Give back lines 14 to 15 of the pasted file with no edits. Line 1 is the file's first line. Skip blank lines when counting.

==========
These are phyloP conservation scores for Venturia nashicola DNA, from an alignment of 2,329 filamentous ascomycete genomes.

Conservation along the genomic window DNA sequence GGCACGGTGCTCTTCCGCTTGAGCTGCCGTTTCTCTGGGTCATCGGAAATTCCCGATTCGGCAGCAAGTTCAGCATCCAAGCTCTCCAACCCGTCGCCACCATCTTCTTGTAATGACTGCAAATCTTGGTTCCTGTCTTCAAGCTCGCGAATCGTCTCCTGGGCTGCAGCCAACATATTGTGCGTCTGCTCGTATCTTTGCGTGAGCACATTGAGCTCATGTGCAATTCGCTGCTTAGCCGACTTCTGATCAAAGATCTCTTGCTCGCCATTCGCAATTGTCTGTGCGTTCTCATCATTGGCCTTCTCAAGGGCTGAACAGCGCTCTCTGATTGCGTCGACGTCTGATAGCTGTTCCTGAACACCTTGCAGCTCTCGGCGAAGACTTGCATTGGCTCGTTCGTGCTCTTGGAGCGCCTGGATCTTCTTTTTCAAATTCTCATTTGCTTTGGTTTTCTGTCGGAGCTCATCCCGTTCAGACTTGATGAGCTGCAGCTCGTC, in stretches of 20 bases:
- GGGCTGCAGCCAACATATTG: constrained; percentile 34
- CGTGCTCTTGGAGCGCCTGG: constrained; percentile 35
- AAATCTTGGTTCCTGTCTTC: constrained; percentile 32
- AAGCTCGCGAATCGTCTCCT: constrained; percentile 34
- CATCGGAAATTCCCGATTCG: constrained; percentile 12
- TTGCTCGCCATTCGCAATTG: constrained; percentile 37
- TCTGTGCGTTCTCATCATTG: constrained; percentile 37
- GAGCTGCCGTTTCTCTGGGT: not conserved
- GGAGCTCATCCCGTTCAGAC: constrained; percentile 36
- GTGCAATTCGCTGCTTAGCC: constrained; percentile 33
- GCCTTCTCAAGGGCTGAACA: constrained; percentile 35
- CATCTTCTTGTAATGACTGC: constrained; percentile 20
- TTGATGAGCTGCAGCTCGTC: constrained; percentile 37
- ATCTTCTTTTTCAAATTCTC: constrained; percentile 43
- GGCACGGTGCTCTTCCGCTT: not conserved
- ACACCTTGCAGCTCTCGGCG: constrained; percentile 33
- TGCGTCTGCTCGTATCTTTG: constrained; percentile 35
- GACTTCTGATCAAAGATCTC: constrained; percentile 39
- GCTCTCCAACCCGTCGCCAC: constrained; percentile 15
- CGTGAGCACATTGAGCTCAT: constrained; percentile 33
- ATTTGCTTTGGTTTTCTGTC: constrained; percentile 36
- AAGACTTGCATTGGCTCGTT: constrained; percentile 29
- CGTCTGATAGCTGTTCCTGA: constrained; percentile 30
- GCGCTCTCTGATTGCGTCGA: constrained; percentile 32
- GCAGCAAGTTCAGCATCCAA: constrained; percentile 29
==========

- CATCTTCTTGTAATGACTGC: constrained; percentile 20
- TTGATGAGCTGCAGCTCGTC: constrained; percentile 37